Vonn can't survive first giant slalom run
WHISTLER, British Columbia -- In the very instant that Lindsey Vonn spun out of control during Wednesday's Olympic giant slalom, breaking a finger and ending her latest medal bid, Julia Mancuso -- Vonn's teammate and lifelong rival, not to mention the defending champion -- sped toward that same spot.
As Vonn lay in the snow off to the side of a course, tangled up in blue netting "like a pretzel," an official waved a giant yellow flag through the driving flakes and dense fog to warn Mancuso that she needed to stop. Otherwise, Mancuso would risk slamming into Vonn or a course worker helping her.
"I was kind of thinking, like, 'Is this really happening?' It was hard to kind of wrap my head around it," Mancuso said, "just because it's something that I would not expect, ever."
Bryant: Collateral Damage
Lindsey Vonn's unfortunate crash could hurt Julia Mancuso's own medal hopes, writes Howard Bryant. Blog
And so it was that a rare confluence of events -- awful weather, shortened intervals between racers, Vonn's crash immediately before Mancuso's start-and-stop -- conspired to bring these two together, presumably dashing the hopes each harbored for a third medal at these Winter Games and shining light on a simmering rift between a couple of 25-year-old Americans who have been trying to beat each other on skis since they were girls.
The fog was so thick skiers couldn't see oncoming gates with enough space to maneuver. Giant, bright green Olympic rings that usually shine near the course were completely obscured. So organizers sent racers out of the starting gate with tighter-than-usual gaps for the first run, trying to squeeze the whole thing in and give everyone a chance to ski in relatively similar conditions. The haze never lifted, postponing the second run until Thursday, when the forecast isn't much better, with the prospect of snow and more fog.
Had the weather been clear Wednesday, as it was most of the previous week, there would have been more lag time than the 60 seconds between Vonn and Mancuso.
When racers found out about the limited intervals, roughly an hour before the race, Mancuso said: "A lot of us were like, 'Oh, that's kind of nice.' Because it gets it over with, and with the bad weather coming in, it's nice to get out there and ski a race. That's the downside, too. When things go bad, you don't have the extra timeframe to make sure that everything will run smoothly."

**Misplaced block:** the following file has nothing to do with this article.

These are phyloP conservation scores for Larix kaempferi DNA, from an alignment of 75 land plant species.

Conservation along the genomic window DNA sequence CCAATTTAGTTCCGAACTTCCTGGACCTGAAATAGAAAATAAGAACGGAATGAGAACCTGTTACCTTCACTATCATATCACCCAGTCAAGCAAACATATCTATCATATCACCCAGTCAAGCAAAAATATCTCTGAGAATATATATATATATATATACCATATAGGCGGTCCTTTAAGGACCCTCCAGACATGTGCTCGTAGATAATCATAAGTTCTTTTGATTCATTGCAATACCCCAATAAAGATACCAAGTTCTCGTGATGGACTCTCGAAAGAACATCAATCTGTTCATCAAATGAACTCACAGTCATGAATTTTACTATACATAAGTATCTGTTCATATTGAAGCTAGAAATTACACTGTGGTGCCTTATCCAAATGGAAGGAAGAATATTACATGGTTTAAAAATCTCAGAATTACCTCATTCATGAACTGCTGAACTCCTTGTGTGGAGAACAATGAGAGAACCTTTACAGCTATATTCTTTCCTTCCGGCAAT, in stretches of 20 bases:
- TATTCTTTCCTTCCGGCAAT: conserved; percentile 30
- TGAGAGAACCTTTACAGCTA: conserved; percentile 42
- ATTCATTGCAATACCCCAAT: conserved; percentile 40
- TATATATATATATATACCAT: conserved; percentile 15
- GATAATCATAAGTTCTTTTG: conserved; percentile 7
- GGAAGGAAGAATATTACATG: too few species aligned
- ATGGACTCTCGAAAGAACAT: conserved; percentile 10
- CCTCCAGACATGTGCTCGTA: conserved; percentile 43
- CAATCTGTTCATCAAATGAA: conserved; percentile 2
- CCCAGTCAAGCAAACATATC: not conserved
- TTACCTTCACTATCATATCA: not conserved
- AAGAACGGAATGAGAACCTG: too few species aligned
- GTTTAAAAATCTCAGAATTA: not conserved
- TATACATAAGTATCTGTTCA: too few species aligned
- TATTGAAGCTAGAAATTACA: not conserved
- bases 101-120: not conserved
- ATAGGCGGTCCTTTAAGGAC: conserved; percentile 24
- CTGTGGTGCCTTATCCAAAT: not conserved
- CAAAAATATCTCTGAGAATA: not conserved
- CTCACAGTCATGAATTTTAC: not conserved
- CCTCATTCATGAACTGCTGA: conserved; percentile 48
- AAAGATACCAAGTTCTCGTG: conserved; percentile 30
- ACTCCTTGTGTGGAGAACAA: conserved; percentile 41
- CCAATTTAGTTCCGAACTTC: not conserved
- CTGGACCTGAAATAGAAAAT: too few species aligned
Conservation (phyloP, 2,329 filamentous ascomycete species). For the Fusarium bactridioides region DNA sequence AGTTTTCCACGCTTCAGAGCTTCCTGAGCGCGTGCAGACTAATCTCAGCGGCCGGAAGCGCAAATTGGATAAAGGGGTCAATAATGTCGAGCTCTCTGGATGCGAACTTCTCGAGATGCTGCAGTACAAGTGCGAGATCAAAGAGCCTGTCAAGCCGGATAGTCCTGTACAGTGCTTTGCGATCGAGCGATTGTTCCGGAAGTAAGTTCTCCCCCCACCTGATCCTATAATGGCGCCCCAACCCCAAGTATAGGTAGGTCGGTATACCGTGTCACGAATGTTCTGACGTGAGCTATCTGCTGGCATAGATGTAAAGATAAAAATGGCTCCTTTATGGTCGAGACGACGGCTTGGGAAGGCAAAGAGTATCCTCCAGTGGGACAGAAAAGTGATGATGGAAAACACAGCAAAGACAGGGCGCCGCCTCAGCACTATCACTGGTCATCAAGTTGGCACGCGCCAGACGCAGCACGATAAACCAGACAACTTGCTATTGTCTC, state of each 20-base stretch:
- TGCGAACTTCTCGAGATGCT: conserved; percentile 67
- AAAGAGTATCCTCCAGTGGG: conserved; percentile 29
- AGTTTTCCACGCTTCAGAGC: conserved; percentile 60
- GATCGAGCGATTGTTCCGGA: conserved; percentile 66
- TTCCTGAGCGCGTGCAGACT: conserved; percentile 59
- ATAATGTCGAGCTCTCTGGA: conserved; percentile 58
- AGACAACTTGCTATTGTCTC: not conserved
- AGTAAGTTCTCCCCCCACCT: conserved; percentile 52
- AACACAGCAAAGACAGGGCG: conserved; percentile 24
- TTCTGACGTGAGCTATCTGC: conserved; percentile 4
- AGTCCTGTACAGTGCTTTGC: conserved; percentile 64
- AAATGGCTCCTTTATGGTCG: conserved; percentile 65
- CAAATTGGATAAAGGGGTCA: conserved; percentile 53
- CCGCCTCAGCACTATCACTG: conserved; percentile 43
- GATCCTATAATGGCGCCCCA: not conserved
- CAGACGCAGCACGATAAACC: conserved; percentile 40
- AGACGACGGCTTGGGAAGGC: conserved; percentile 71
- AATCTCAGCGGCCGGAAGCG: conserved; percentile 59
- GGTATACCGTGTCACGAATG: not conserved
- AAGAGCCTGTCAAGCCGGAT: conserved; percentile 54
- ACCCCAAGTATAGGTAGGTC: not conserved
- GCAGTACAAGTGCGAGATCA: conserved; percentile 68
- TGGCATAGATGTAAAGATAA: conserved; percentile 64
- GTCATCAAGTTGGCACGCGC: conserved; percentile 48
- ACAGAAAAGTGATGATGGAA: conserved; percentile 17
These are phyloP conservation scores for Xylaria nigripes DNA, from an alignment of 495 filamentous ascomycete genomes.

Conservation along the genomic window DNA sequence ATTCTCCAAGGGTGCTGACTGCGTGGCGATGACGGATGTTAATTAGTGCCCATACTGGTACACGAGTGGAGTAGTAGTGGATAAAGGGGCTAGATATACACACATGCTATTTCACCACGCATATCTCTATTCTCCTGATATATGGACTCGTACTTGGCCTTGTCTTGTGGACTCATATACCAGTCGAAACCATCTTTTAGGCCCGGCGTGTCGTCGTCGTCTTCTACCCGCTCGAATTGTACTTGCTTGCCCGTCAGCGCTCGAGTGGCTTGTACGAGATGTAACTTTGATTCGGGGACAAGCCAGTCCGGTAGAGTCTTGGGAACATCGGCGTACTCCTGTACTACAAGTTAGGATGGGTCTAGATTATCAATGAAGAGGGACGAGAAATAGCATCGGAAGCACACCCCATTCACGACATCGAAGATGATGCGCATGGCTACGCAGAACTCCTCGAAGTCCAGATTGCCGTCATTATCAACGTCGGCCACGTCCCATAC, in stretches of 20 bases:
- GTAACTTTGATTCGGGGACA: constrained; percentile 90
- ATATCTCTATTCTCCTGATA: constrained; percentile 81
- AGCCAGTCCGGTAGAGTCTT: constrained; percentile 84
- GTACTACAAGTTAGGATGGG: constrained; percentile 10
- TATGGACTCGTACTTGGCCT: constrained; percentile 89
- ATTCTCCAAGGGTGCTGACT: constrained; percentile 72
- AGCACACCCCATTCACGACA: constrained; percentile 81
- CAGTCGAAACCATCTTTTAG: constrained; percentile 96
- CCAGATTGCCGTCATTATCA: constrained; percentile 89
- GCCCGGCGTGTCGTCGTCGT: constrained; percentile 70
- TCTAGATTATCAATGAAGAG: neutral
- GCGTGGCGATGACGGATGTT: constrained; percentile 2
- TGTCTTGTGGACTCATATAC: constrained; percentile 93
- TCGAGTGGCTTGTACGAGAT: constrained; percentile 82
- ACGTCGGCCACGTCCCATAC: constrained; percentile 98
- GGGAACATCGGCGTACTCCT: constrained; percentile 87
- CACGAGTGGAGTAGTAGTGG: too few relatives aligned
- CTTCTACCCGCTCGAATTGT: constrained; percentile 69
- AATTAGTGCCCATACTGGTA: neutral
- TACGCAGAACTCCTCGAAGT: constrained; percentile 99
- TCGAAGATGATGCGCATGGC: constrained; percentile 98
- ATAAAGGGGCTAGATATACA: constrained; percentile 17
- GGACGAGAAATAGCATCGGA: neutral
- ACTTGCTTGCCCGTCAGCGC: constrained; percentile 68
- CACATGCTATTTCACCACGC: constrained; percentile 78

Race director Atle Skaardal defended the way things were handled, including the smaller intervals and the decision to split the giant slalom into a two-day race, rather than scrapping Wednesday's results and starting from scratch Thursday with two runs.
"I don't see why we should cancel the first run," Skaardal said. "It was a fair and good first run. Why should we take it away?"
As it was, with Vonn starting 17th, and Mancuso 18th -- slots based on their giant slalom results during the World Cup season -- Mancuso began her run almost to the second as Vonn was crashing.
Skaardal said there wasn't enough time to stop Mancuso from taking off.
"The fact that I wasn't flagged earlier or they weren't able to get her out of the way in time -- it's just a ridiculous situation," said Mancuso, who declined a spot on the U.S. slalom team, meaning the giant slalom is her final event of the Olympics.
After pausing to check on Vonn, a distracted, discouraged and, frankly, exhausted Mancuso made her way slowly down to the finish area, then got a lift on a snowmobile back to the top for a do-over. Even that was problematic: Mancuso was momentarily blocked from getting to the starting gate because she didn't have her credential, which someone had taken down to the finish area after her initial, interrupted run. She had to argue her way in. Now further flustered, and the 31st skier on a course in worsening conditions, she wound up 18th-fastest in the run, 1.30 seconds behind leader Elisabeth Goergl of Austria.
"Even if I stopped at the top, when they realized, 'Oh, she looks hurt,' then at least I'm only skiing 10 seconds, and I can figure out a way to get back up," Mancuso said. "We're pushing 100 percent or more for 50 seconds -- that's like running an extra 400-meter sprint and then having to go up five minutes later and do it again."
Mancuso lingered in the finish area, dropping down onto her back then sitting upright, before trudging off in tears.